McMurray, S. G. Niedinghaus, John Scullin, H. C.
Wilson, J. W. Mortimer, A. Mansur, J. B. C. Lucas,
Charles H. Turner, D. A. Marks, G. A. Madill, and
Horace Ghiselin. The present location of this insti-
tution is at No. 322 North Third Street.
The Safe Deposit Company of St. Louis was
established in 1870, under a charter from the Gen-
eral Assembly of the State of Missouri, for the safe-
keeping of money, bonds, valuable packages, plate,
etc., and for the execution of trusts, absolute security
and privacy being guaranteed. The incorporators
were J. B. S. Lemoine, Eugene Jaccard, Robert K.
Woods, G. A. Hayward, John R. Lionberger, J. H.
Britton, James Harrison, John Byrne, Jr., Thomas
Howard, and Logan Hunter. In 1870 the safe de-
posit building, No. 513 Locust Street, now occupied
by the company was erected. The building is supplied
with the latest and most improved fire- and burglaj-
proof vaults, safes, etc., and everything pertaining to
the establishment is furnished with a view to safety
HISTORY OF SAINT LOUIS.
and durability. J. B. S. Lemoine was chosen presi-
dent in 1870, and continued as such for some years,
being succeeded by John R. Lionberger, the present
incumbent. The officers for 1882 were John R.
Lionberger, president; Edwin Harrison, vice-presi-
dent ; and G. A. Hay ward, secretary. The board of
directors remains the same as at the incorporation of
the company in 1870.
The Bremen Savings-Bank was incorporated Aug.
16, 1868, and began business Oct. 1, 1868. The in-
corporators were M. Brotherton, L. L. Ashbrook,
Horace Fox, Hermann Obrock, Christopher Crone,
August F. Reller, F. W. Prange, Henry Bakewell,
Henry Leder, John Maguire, Joseph W. Crooks,
Reiner Bueter, Samuel Stannard, and James Green.
M. Brotherton, president ; Horace Fox, vice-president ;
and C. D. Affleck, cashier, were the first officers.
The original directors were Christopher Crone, James
Green, Jacob Bitner, Henry Bakewell, Joseph W.
Crooks, Horace Fox, M. Brotherton, F. W. Prange,
August F. Reller, Henry Hahne, L. L. Ashbrook,
Samuel Stannard, and Nicholas Hatch. The capital
stock was originally 8100,000 ; of this only $30,000
was paid in, which grew to $125,000. In 1877 the
bank suspended for fifteen days, and reopened on
the 1st of August with a capital of $35,000. The
present capital is $70,000, with a surplus of $12,000.
F. W. Prange is president, and C. E. Kircher is cashier.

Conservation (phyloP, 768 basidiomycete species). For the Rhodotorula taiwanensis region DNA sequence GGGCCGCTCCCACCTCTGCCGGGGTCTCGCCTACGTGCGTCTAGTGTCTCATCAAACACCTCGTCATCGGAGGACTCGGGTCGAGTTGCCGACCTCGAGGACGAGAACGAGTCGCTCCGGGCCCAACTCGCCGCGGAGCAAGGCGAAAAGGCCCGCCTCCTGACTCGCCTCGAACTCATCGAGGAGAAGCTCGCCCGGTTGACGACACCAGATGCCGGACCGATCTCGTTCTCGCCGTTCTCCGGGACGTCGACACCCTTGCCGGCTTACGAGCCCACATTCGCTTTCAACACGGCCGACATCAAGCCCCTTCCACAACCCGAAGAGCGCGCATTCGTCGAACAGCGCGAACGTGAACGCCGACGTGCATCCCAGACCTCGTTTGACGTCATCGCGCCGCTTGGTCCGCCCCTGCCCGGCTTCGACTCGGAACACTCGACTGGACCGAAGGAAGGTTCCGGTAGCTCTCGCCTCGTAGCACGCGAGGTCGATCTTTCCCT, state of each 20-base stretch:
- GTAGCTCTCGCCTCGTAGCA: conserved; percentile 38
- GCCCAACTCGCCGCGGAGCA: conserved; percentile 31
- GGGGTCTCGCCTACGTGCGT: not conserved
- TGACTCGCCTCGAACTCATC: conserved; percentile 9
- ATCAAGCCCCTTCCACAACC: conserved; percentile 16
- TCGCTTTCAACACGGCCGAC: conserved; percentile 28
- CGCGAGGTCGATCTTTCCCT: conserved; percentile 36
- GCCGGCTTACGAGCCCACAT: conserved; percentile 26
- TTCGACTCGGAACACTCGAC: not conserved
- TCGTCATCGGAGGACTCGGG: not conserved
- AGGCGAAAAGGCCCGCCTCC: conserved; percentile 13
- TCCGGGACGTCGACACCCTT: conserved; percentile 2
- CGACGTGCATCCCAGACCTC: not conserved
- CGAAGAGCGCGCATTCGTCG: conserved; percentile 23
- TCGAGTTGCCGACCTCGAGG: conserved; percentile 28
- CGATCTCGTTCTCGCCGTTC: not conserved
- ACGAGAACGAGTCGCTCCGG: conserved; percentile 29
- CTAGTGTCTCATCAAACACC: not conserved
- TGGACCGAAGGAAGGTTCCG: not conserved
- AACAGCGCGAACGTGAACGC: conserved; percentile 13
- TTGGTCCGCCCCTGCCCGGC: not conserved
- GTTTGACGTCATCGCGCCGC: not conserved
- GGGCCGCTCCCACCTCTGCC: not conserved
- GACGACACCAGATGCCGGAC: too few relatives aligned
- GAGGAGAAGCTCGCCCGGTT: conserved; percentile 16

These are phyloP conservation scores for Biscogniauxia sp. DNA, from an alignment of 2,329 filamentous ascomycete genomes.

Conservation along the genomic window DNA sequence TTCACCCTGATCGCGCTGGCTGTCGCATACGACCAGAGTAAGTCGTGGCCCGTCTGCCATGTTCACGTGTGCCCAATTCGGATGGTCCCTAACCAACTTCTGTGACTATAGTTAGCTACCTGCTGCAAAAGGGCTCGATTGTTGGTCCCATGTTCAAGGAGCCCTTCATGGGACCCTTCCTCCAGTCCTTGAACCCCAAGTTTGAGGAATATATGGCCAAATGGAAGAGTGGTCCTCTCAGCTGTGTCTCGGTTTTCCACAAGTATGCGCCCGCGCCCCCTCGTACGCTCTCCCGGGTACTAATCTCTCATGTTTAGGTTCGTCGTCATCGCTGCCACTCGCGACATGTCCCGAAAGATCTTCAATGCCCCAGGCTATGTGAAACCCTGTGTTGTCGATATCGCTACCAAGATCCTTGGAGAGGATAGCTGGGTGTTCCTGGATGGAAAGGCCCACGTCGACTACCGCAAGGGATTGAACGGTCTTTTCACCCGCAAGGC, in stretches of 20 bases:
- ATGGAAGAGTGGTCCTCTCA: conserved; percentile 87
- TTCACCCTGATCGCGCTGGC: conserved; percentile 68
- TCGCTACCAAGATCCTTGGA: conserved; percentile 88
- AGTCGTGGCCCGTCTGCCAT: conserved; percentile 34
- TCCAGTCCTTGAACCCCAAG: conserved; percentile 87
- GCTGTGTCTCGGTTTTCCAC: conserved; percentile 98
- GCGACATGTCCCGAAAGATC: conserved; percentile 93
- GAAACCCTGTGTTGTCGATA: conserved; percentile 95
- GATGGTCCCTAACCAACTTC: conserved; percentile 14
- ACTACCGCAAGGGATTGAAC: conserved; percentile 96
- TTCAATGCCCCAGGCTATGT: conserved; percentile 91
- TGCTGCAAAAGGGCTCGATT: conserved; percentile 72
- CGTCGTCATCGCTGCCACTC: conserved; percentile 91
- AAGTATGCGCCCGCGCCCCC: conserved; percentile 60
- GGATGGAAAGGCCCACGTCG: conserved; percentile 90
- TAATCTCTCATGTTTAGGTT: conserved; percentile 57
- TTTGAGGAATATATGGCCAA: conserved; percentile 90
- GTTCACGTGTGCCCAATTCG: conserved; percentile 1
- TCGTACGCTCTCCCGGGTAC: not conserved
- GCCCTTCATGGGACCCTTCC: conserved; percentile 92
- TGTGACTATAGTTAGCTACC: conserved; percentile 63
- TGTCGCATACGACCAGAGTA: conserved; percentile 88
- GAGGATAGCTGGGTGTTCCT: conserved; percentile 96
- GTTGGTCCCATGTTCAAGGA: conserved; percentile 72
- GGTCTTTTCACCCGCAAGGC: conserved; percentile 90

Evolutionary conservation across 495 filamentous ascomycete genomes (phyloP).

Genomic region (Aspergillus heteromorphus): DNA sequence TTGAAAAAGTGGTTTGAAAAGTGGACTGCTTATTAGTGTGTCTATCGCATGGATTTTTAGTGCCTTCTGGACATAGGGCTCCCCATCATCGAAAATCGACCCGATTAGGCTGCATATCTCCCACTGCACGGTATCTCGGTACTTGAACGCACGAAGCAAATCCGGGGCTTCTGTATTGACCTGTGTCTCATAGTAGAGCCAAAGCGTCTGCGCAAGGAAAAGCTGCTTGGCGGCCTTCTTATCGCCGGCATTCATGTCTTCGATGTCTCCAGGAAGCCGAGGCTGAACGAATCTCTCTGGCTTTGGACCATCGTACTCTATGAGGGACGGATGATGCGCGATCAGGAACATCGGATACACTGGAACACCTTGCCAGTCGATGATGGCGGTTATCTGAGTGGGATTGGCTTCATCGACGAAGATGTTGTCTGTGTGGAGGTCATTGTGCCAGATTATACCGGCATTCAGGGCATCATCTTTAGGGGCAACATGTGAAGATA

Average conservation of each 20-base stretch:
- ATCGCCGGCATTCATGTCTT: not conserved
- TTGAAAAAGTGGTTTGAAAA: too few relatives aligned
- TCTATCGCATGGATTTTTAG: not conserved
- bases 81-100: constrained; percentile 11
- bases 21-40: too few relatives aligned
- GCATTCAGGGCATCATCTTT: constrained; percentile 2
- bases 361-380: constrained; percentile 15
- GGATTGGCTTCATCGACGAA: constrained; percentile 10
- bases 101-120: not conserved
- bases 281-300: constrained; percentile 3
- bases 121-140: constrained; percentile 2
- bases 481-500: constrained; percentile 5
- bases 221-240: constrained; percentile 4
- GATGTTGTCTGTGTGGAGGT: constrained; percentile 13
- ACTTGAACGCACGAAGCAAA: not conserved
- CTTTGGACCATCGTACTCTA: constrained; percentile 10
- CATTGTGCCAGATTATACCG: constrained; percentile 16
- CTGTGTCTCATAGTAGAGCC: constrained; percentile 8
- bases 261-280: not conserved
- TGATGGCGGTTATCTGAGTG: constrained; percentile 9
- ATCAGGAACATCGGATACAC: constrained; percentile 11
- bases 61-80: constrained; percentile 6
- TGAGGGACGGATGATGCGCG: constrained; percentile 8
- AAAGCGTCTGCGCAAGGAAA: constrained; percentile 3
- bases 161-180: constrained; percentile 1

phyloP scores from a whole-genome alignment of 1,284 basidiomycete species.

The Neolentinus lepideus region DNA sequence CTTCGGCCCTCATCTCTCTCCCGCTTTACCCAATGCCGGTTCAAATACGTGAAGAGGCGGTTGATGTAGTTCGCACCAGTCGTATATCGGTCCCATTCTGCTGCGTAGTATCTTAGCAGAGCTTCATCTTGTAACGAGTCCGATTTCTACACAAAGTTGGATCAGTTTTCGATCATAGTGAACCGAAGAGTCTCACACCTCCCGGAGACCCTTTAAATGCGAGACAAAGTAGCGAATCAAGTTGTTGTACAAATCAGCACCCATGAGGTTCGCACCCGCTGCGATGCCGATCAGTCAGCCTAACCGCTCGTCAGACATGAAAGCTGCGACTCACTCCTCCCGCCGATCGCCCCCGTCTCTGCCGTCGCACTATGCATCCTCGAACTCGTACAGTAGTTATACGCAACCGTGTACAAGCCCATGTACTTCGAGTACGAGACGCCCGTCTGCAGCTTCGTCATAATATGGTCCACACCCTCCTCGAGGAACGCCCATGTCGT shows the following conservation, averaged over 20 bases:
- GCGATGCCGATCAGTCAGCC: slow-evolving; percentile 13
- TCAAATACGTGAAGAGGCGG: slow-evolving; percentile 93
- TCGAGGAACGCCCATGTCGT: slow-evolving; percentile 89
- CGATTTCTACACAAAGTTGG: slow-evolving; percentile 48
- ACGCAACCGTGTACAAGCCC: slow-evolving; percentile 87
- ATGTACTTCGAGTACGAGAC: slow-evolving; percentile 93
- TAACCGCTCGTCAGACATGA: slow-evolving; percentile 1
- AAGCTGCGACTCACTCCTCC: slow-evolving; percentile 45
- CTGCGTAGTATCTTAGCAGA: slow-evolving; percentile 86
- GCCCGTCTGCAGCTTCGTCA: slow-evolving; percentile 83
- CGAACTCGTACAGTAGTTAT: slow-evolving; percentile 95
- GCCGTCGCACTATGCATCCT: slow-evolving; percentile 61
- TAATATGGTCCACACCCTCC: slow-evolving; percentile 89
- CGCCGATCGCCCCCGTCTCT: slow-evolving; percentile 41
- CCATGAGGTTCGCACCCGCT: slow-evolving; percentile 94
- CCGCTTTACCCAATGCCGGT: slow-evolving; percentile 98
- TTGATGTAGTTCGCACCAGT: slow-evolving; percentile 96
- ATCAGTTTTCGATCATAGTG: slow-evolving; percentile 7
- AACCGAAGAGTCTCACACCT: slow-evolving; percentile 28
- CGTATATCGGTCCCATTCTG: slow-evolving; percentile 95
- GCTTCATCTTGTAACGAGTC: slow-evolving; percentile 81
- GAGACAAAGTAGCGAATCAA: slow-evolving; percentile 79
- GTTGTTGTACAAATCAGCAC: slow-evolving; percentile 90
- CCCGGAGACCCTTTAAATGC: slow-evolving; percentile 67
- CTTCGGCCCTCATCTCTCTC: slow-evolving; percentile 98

The directors are Samuel Marx, Charles Naber, An-
thony Nacke, Hermann Obrock, F. W. Prange, C.
H. Spencer, and T. T. Wurmb. The bank occupies
the original location, 3618 Broadway.
The Citizens' Savings-Bank was incorporated in
September, 1868. The incorporators and first di-
rectors were Joseph O'Neil, John Ring, David
Nicholson, R. W. Powell, M. H. Phclan, J. B.
Ghio, and P. P. Connors. Joseph O'Neil became
president ; R. W. Powell, vice-president ; and John
Schenk, cashier. The bank was first opened one
door from its present location, on the corner of Lo-
cust and Third Streets. The capital stock is two
hundred thousand dollars. Joseph O'Neill and R.
W. Powell have continued as president and vice-
president, and P. Gleeson is the present cashier. M.
H. Phelan, William Dooly, Daniel Cahill, Joseph
O'Neil, P. P. Connors, R. W. Powell, and J. B.
Ghio are the directors.
The Mullanphy Savings-Bank was incorporated
Jan. 16, 1873, by A. S. Allen, F. W. Buschmann, G.
H. Elbrecht, James Garnett, F. Heman, H. Klages,
George Lanitz, John P. Mullally, F. G. Niedriughaus,
J. H. Rottmann, F. A. Schuleuburg, A. Schulherr,
and Frederick Schwartz, and was organized with a
paid up capital of one hundred thousand dollars.
The incorporators comprised the original board of
directors, and the officers were A. Schulherr, president ;
Frederick Leser, cashier. The bank has always been
located at the corner of Broadway and Mullanphy
Street. The last annual statement, Dec. 1, 1882,
showed: Assets, $675,276.72; surplus fund, $38,-
089.54. The present officers are John H. Rottman,
president ; G. H. Elbrecht, vice-president ; L. G.
Kammerer, cashier; Directors, H. C. Benning, G.
H. Elbrecht, C. Kellersmann, William Kerksieck, E.
C. Little, Joseph Marks, John P. Mullally, Louis
Nolte, James W. Rosebrough, J. H. Rottmann,
Charles Schumacher, F. Schwartz, H. Klages.
The Northwestern Savings-Bank, corner of Four-
teenth and North Market Streets, was incorporated
May 15, 1873. The incorporators were Charles G.
Stifel, J. H. Evers, A. Peck, A. Bohn, John J.
Hilger, J. F. Heidbreder, B. Israel, H. Kobusch,
William Leffmann, Henry Pius, R. W. Rernmel-
kamp, Fred. Steinkamper, Charles Schulter, and P.
Obernier. The original and present officers are
Charles G. Stifel, president ; J. H. Evers, vice-
president; and P. Obernier, cashier. The original